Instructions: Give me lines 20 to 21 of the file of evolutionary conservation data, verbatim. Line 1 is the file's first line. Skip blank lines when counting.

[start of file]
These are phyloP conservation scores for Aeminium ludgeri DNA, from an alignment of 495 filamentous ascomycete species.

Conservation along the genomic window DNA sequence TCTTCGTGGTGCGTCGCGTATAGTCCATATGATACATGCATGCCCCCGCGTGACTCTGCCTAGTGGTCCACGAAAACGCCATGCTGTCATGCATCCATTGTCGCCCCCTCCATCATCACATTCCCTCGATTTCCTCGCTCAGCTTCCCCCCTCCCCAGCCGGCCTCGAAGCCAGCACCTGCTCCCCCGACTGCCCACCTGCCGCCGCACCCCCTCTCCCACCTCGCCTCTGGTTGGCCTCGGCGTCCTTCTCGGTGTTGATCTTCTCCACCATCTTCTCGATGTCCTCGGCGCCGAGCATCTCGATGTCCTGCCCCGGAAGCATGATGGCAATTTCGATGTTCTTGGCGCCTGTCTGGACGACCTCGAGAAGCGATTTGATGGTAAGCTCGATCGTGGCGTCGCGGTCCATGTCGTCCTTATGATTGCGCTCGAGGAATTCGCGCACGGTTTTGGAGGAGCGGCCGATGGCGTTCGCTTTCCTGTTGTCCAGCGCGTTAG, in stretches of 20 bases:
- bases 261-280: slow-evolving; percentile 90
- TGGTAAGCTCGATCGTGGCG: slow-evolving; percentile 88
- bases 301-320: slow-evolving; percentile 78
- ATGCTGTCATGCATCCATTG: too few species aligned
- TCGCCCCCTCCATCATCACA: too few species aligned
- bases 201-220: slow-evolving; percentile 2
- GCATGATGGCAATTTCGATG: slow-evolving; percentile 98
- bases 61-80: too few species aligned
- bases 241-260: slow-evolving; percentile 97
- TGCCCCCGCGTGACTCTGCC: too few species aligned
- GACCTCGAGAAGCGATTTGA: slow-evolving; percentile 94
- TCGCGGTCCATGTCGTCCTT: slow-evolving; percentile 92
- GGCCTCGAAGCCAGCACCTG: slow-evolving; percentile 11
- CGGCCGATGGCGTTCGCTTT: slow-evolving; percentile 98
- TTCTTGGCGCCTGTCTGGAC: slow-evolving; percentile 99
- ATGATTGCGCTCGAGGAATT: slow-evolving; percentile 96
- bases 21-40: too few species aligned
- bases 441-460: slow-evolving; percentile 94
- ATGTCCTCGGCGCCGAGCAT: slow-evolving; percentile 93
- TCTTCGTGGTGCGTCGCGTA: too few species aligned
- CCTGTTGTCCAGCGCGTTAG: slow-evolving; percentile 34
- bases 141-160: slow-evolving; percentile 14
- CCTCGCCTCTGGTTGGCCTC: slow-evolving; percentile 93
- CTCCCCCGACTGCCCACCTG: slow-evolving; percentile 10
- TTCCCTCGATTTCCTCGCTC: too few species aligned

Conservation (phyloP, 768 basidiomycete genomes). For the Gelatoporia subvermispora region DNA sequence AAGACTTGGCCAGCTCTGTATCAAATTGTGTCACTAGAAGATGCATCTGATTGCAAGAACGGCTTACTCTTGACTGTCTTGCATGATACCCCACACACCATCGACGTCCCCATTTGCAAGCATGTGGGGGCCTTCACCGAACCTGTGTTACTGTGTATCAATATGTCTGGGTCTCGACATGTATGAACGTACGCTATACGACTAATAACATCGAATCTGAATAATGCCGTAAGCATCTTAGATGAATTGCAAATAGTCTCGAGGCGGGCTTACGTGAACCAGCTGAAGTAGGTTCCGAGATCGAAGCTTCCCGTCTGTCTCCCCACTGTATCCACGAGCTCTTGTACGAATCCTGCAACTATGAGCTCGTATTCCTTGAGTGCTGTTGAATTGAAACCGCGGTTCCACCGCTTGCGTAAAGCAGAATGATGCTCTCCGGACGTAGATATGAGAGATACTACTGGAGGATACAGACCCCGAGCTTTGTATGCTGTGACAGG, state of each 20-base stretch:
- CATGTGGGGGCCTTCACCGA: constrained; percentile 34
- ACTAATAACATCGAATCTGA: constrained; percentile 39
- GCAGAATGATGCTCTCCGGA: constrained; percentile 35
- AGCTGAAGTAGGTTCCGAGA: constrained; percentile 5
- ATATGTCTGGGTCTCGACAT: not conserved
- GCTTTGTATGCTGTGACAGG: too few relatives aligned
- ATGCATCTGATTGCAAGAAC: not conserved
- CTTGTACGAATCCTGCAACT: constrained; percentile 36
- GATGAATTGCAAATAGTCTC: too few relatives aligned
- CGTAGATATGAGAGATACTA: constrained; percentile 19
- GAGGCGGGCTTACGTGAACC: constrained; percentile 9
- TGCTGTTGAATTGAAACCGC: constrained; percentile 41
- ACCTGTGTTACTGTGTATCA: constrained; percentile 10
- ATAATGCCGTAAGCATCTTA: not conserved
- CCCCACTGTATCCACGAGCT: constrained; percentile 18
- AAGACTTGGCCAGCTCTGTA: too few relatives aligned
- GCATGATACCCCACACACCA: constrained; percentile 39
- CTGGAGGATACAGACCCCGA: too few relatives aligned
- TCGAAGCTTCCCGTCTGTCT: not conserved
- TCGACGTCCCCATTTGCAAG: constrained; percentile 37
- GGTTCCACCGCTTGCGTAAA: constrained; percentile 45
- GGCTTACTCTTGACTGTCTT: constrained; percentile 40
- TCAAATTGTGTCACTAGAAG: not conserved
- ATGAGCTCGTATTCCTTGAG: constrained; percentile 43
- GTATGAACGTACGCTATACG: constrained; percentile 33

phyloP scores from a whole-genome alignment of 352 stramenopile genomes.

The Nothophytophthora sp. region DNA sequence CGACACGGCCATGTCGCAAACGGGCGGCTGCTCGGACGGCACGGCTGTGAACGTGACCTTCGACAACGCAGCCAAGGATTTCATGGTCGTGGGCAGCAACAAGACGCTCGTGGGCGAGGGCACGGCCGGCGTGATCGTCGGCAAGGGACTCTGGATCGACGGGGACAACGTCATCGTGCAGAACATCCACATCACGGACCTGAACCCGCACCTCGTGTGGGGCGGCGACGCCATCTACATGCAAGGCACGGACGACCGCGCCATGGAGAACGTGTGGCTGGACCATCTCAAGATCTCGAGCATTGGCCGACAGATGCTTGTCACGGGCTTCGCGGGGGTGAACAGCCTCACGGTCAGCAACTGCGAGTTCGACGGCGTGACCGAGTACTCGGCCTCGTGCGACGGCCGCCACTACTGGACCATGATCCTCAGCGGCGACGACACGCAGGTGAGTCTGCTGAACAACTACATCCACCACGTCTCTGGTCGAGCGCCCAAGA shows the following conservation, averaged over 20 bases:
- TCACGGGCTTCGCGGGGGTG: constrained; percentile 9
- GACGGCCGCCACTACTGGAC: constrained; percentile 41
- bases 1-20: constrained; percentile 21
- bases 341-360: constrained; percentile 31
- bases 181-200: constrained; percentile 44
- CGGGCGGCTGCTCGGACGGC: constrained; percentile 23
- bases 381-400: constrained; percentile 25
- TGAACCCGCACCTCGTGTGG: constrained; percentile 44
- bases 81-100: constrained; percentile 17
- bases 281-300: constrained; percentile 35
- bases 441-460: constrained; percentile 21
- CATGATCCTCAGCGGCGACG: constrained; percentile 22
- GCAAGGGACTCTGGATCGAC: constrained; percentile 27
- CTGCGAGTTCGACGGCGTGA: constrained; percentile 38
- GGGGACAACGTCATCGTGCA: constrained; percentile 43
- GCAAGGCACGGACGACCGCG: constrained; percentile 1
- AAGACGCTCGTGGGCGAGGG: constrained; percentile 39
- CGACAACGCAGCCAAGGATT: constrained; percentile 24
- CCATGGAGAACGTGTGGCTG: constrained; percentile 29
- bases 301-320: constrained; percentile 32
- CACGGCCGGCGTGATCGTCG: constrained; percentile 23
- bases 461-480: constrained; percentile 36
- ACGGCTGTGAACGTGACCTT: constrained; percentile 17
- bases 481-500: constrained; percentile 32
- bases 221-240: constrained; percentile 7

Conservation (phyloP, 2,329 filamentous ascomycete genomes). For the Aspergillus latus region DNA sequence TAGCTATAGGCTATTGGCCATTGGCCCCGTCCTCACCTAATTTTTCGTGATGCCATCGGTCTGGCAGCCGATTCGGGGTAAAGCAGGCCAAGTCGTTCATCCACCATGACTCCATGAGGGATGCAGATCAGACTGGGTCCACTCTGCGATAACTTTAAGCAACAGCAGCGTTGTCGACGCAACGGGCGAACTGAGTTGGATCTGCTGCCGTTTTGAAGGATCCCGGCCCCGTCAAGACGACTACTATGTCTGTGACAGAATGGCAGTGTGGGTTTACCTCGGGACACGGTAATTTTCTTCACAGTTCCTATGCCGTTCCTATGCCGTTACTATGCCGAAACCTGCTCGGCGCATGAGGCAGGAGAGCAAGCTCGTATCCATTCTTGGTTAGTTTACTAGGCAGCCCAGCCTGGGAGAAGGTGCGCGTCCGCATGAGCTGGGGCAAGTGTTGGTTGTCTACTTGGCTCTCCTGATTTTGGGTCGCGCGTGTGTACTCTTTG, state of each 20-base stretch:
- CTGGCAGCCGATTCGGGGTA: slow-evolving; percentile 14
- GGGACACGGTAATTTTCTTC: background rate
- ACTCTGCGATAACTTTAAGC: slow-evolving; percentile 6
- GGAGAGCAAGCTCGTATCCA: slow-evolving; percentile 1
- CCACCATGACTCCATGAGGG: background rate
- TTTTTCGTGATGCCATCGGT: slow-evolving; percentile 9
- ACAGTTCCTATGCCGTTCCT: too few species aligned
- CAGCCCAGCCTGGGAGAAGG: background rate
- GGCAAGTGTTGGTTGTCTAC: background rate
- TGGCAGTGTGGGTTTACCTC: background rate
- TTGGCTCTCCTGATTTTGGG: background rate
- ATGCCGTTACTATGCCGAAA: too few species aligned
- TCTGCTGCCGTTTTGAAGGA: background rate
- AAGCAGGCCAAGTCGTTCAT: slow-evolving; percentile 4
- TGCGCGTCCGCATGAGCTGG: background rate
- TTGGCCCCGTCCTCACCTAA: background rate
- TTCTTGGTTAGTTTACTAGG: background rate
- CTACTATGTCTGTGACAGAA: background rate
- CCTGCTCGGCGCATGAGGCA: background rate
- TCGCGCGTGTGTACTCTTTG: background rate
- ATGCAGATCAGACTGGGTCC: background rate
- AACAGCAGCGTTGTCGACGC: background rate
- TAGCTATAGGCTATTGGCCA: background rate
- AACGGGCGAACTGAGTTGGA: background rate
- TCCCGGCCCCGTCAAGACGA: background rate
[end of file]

- bases 441-460: slow-evolving; percentile 94
- ATGTCCTCGGCGCCGAGCAT: slow-evolving; percentile 93